Manjushree Park in limbo as jurisdiction dispute drags on

Published On: May 7, 2019 02:30 AM NPT By: Sonam Lama

KATHMANDU, May 7: Though a huge statue of Manjushree, the ancient Buddhist saint, has been built in the Manjushree Park at Chobhar, Kirtipur Municipality, through local initiatives, confusions have surfaced over its operation due to a dispute between a local consumers' committee and the municipality over the authority to run the park.

Manjushree is believed to have cut the Chobhar hill and drained the water from the Kathmandu Valley, making the area fit for human settlement in ancient time.

The local communities decided to carve the history in sculpture in order to preserve the historical significance of Chobhar and promote its heritages. Located on the southern outskirts of Kathmandu, Chobhar holds diverse natural heritages and places sharing historical significance.

As a result, the consumers' committee erected a 33ft-tall statue of Manjushree after efforts of seven years. However, the construction of the park sprawling in 22 ropanis of land where the statue stands is yet to complete.

“The park couldn't be built within the deadline due to the lack of enough budget. The work so far has been possible with the funds and support of the local communities and other donors. Although Kirtipur Municipality had promised to provide 50 percent from the budget that they provided to each ward, they were reluctant to support despite frequent requests for financial support,” said Indra Bahadur Maharjan, chairperson of Jalbinayak Community Forest Users Group, which is leading the park construction.

Sculptor of the statue, Chandra Shyam Dangol hopes the park to become a major tourist attraction in the days to come. "To my best knowledge, the statue is the tallest Manjushree statue ever built,” said Dangol. “The statue was completed with the help of seven other sculptors under my leadership in the first three years of starting the project. Within these years, the construction has moved at a snail's pace. The local level government seems to have turned a blind eye to this problem,” said Dangol.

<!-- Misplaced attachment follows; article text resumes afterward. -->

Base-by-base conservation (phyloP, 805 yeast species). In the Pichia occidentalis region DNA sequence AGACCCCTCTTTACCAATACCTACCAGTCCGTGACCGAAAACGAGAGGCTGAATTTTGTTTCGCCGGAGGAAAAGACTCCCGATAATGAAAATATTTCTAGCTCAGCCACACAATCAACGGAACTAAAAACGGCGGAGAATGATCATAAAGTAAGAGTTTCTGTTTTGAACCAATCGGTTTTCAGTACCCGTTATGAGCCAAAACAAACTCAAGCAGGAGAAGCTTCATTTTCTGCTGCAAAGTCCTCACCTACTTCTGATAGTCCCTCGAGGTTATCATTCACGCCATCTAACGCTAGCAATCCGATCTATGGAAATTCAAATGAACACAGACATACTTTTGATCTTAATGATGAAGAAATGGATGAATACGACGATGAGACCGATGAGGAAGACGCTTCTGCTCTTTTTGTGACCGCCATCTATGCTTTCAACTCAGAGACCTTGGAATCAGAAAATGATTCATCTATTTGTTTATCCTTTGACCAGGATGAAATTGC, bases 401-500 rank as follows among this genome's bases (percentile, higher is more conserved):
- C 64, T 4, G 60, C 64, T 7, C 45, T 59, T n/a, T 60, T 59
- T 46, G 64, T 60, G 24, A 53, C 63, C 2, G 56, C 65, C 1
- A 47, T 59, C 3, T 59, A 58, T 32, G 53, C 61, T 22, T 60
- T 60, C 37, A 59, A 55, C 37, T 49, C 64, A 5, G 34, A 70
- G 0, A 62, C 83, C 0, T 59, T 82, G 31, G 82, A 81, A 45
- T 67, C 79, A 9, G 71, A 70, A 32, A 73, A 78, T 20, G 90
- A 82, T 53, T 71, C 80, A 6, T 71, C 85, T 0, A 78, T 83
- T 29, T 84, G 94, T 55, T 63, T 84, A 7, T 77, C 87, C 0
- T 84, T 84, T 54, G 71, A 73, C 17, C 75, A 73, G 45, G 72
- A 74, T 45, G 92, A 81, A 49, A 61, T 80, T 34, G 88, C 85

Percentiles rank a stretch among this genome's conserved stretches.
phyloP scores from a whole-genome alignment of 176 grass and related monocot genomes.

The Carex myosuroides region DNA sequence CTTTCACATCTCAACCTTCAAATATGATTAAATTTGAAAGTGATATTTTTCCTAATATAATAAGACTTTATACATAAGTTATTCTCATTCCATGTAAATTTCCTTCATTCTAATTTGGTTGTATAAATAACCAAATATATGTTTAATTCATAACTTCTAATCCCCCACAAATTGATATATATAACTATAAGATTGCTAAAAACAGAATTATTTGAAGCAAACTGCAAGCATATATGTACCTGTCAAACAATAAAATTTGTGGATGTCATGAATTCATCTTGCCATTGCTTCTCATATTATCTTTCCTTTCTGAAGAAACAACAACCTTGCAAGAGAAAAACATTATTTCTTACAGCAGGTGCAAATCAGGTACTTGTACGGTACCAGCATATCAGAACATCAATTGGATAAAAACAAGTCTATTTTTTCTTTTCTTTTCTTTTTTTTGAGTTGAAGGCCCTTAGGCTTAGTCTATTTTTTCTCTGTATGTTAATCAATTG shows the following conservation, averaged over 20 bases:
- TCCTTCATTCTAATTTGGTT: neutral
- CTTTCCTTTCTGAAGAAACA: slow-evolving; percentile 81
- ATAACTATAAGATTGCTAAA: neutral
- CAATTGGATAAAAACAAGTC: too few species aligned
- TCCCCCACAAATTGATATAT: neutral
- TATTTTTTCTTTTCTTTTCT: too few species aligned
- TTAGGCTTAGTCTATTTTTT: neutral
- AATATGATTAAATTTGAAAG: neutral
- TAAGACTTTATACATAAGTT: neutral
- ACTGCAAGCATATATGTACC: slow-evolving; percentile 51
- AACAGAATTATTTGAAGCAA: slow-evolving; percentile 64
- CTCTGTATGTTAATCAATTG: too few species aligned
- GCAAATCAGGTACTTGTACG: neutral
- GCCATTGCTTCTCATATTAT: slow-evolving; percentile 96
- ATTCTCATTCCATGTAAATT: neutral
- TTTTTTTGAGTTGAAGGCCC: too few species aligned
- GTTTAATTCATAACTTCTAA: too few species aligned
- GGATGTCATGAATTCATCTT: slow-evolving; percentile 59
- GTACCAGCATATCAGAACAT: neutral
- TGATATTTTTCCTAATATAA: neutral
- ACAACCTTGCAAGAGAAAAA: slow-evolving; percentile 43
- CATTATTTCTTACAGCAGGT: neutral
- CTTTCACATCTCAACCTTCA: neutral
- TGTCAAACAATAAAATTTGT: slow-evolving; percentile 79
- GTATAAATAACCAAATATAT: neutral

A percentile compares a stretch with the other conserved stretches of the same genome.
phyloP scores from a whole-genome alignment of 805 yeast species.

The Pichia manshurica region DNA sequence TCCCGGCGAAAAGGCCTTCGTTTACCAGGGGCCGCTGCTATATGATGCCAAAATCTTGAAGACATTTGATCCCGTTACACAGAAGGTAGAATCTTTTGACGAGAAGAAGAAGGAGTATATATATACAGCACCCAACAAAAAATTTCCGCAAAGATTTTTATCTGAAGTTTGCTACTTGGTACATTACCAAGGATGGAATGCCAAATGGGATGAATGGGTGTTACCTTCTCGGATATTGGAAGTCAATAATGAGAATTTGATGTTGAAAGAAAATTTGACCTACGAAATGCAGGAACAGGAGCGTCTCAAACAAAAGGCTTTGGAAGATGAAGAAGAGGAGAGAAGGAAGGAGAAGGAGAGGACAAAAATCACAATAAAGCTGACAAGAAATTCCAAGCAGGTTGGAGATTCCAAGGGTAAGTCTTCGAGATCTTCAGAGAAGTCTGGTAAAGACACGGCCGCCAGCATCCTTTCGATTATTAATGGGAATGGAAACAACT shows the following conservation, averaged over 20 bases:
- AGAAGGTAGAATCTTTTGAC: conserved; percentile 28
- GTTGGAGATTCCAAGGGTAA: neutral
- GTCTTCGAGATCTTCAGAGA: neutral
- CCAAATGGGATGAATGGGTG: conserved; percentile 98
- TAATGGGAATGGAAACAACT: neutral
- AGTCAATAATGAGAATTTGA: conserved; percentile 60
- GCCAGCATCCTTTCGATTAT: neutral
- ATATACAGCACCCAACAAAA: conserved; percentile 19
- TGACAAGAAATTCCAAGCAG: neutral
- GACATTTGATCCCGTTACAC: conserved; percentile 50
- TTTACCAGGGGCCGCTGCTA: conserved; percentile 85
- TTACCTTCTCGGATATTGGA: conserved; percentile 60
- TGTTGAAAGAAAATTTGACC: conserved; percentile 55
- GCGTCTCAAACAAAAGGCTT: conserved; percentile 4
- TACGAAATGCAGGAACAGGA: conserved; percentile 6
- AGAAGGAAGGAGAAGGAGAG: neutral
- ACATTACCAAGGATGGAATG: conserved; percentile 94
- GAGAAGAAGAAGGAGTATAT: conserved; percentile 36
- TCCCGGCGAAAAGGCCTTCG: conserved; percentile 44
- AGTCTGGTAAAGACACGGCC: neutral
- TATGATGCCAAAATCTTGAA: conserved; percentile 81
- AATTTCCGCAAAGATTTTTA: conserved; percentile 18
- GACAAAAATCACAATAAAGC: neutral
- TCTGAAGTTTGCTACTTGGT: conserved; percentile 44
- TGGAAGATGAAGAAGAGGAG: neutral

According to Dangol, the statue is made of black ballistic stones that are found at Kharpa of Pharping. Five huge stones weighing 20-30 tons have shaped its structure. Altogether the statue is made out of 12 stone pieces joined together. “In order to make the statue earthquake-resistant, 32mm thick iron rods from each side of the statue has been erected from its base,” added Dangol.

Maharjan lamented the fact that despite Chobhar possessing many tourist attractions including Nepal's second longest Manjushree cave, Jalbinayak Temple, Taudaha Lake, one-month-long Kartik festival, it has not been able to draw any considerable number of visitors.

It is therefore through the construction of the larger-than-life-size statue that the committee hopes to promote the place as a tourist destination.

The estimated budget of the statue was Rs 10 million. However, due to heavy costs incurred on using cranes for stone delivery and cargo, the budget increased. “The local government hardly acknowledged the value of promoting cultural and historical heritages. Had they shown interest, the park would have been able to welcome tourists in the wake of Nepal Tourism Year 2020,” added Maharjan.

Ramesh Maharjan, mayor of Kirtipur Municipality, said that the municipality refrained from getting involved in the establishment of the park due to some differences with other organizations involved in the project.

“No plans have been formulated with regard to the establishment of Manjushree Park after the country entered federalism and I assumed office. The dispute between the consumer committee and government authorities over the right to operate the park has put the project in limbo,” Maharjan told Republica.

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